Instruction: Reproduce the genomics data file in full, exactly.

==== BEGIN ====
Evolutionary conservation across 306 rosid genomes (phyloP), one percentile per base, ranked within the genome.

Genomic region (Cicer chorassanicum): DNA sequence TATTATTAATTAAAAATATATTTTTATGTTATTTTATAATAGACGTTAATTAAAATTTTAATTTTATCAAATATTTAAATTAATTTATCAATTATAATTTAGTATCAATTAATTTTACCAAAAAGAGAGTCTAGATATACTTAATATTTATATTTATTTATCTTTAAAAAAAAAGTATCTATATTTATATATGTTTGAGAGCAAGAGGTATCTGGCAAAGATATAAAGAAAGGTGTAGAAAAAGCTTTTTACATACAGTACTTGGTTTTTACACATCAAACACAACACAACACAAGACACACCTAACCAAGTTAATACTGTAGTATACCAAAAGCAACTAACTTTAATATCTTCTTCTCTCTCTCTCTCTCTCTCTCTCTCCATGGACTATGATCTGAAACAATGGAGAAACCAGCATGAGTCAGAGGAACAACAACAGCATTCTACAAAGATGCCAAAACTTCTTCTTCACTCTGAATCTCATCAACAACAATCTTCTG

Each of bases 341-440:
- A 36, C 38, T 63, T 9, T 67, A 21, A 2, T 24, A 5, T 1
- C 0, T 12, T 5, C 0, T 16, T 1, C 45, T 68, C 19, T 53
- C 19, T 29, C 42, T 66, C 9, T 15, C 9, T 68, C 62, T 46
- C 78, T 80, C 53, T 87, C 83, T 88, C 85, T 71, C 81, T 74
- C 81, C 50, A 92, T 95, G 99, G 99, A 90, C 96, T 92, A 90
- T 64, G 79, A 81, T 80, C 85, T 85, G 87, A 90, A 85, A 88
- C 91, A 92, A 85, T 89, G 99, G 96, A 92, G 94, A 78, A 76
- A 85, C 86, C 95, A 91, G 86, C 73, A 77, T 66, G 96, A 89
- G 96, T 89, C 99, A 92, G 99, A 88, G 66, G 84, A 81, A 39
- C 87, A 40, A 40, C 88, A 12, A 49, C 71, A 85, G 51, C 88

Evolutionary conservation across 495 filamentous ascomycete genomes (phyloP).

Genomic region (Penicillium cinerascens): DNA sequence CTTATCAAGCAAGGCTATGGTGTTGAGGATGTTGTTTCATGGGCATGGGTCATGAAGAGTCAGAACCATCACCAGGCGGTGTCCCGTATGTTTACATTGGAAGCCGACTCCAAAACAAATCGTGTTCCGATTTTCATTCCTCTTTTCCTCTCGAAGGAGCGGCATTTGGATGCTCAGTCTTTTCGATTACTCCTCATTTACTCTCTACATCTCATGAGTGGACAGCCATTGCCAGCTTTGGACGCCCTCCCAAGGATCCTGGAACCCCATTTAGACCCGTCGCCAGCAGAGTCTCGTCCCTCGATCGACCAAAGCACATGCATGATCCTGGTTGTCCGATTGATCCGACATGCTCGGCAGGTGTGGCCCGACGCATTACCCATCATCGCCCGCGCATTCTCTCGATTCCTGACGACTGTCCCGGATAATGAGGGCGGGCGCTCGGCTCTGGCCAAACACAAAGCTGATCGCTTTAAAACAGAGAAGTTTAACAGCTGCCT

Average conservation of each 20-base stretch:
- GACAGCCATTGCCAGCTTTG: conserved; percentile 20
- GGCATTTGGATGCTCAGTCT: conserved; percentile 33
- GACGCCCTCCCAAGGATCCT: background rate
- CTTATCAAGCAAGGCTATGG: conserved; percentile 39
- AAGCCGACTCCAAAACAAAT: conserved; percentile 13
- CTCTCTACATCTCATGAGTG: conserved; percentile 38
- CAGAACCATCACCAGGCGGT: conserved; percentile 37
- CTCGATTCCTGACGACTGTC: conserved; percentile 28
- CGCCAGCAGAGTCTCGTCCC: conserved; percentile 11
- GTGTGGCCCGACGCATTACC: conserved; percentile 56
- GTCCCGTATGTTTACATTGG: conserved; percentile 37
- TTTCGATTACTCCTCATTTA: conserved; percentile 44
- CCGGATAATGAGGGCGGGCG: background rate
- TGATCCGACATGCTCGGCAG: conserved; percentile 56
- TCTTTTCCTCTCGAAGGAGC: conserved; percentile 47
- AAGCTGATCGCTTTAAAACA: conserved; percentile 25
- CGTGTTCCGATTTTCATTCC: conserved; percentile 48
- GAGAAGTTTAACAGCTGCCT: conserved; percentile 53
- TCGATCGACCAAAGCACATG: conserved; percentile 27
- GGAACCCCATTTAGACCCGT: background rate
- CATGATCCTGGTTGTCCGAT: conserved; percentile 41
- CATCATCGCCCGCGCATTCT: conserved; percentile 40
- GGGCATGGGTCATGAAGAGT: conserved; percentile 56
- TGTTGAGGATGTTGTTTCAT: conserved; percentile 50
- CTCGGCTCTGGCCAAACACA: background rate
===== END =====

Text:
Evolutionary conservation across 306 rosid genomes (phyloP), one percentile per base, ranked within the genome.

Genomic region (Cicer chorassanicum): DNA sequence TATTATTAATTAAAAATATATTTTTATGTTATTTTATAATAGACGTTAATTAAAATTTTAATTTTATCAAATATTTAAATTAATTTATCAATTATAATTTAGTATCAATTAATTTTACCAAAAAGAGAGTCTAGATATACTTAATATTTATATTTATTTATCTTTAAAAAAAAAGTATCTATATTTATATATGTTTGAGAGCAAGAGGTATCTGGCAAAGATATAAAGAAAGGTGTAGAAAAAGCTTTTTACATACAGTACTTGGTTTTTACACATCAAACACAACACAACACAAGACACACCTAACCAAGTTAATACTGTAGTATACCAAAAGCAACTAACTTTAATATCTTCTTCTCTCTCTCTCTCTCTCTCTCTCTCCATGGACTATGATCTGAAACAATGGAGAAACCAGCATGAGTCAGAGGAACAACAACAGCATTCTACAAAGATGCCAAAACTTCTTCTTCACTCTGAATCTCATCAACAACAATCTTCTG

Each of bases 341-440:
- A 36, C 38, T 63, T 9, T 67, A 21, A 2, T 24, A 5, T 1
- C 0, T 12, T 5, C 0, T 16, T 1, C 45, T 68, C 19, T 53
- C 19, T 29, C 42, T 66, C 9, T 15, C 9, T 68, C 62, T 46
- C 78, T 80, C 53, T 87, C 83, T 88, C 85, T 71, C 81, T 74
- C 81, C 50, A 92, T 95, G 99, G 99, A 90, C 96, T 92, A 90
- T 64, G 79, A 81, T 80, C 85, T 85, G 87, A 90, A 85, A 88
- C 91, A 92, A 85, T 89, G 99, G 96, A 92, G 94, A 78, A 76
- A 85, C 86, C 95, A 91, G 86, C 73, A 77, T 66, G 96, A 89
- G 96, T 89, C 99, A 92, G 99, A 88, G 66, G 84, A 81, A 39
- C 87, A 40, A 40, C 88, A 12, A 49, C 71, A 85, G 51, C 88

Evolutionary conservation across 495 filamentous ascomycete genomes (phyloP).

Genomic region (Penicillium cinerascens): DNA sequence CTTATCAAGCAAGGCTATGGTGTTGAGGATGTTGTTTCATGGGCATGGGTCATGAAGAGTCAGAACCATCACCAGGCGGTGTCCCGTATGTTTACATTGGAAGCCGACTCCAAAACAAATCGTGTTCCGATTTTCATTCCTCTTTTCCTCTCGAAGGAGCGGCATTTGGATGCTCAGTCTTTTCGATTACTCCTCATTTACTCTCTACATCTCATGAGTGGACAGCCATTGCCAGCTTTGGACGCCCTCCCAAGGATCCTGGAACCCCATTTAGACCCGTCGCCAGCAGAGTCTCGTCCCTCGATCGACCAAAGCACATGCATGATCCTGGTTGTCCGATTGATCCGACATGCTCGGCAGGTGTGGCCCGACGCATTACCCATCATCGCCCGCGCATTCTCTCGATTCCTGACGACTGTCCCGGATAATGAGGGCGGGCGCTCGGCTCTGGCCAAACACAAAGCTGATCGCTTTAAAACAGAGAAGTTTAACAGCTGCCT

Average conservation of each 20-base stretch:
- GACAGCCATTGCCAGCTTTG: conserved; percentile 20
- GGCATTTGGATGCTCAGTCT: conserved; percentile 33
- GACGCCCTCCCAAGGATCCT: background rate
- CTTATCAAGCAAGGCTATGG: conserved; percentile 39
- AAGCCGACTCCAAAACAAAT: conserved; percentile 13
- CTCTCTACATCTCATGAGTG: conserved; percentile 38
- CAGAACCATCACCAGGCGGT: conserved; percentile 37
- CTCGATTCCTGACGACTGTC: conserved; percentile 28
- CGCCAGCAGAGTCTCGTCCC: conserved; percentile 11
- GTGTGGCCCGACGCATTACC: conserved; percentile 56
- GTCCCGTATGTTTACATTGG: conserved; percentile 37
- TTTCGATTACTCCTCATTTA: conserved; percentile 44
- CCGGATAATGAGGGCGGGCG: background rate
- TGATCCGACATGCTCGGCAG: conserved; percentile 56
- TCTTTTCCTCTCGAAGGAGC: conserved; percentile 47
- AAGCTGATCGCTTTAAAACA: conserved; percentile 25
- CGTGTTCCGATTTTCATTCC: conserved; percentile 48
- GAGAAGTTTAACAGCTGCCT: conserved; percentile 53
- TCGATCGACCAAAGCACATG: conserved; percentile 27
- GGAACCCCATTTAGACCCGT: background rate
- CATGATCCTGGTTGTCCGAT: conserved; percentile 41
- CATCATCGCCCGCGCATTCT: conserved; percentile 40
- GGGCATGGGTCATGAAGAGT: conserved; percentile 56
- TGTTGAGGATGTTGTTTCAT: conserved; percentile 50
- CTCGGCTCTGGCCAAACACA: background rate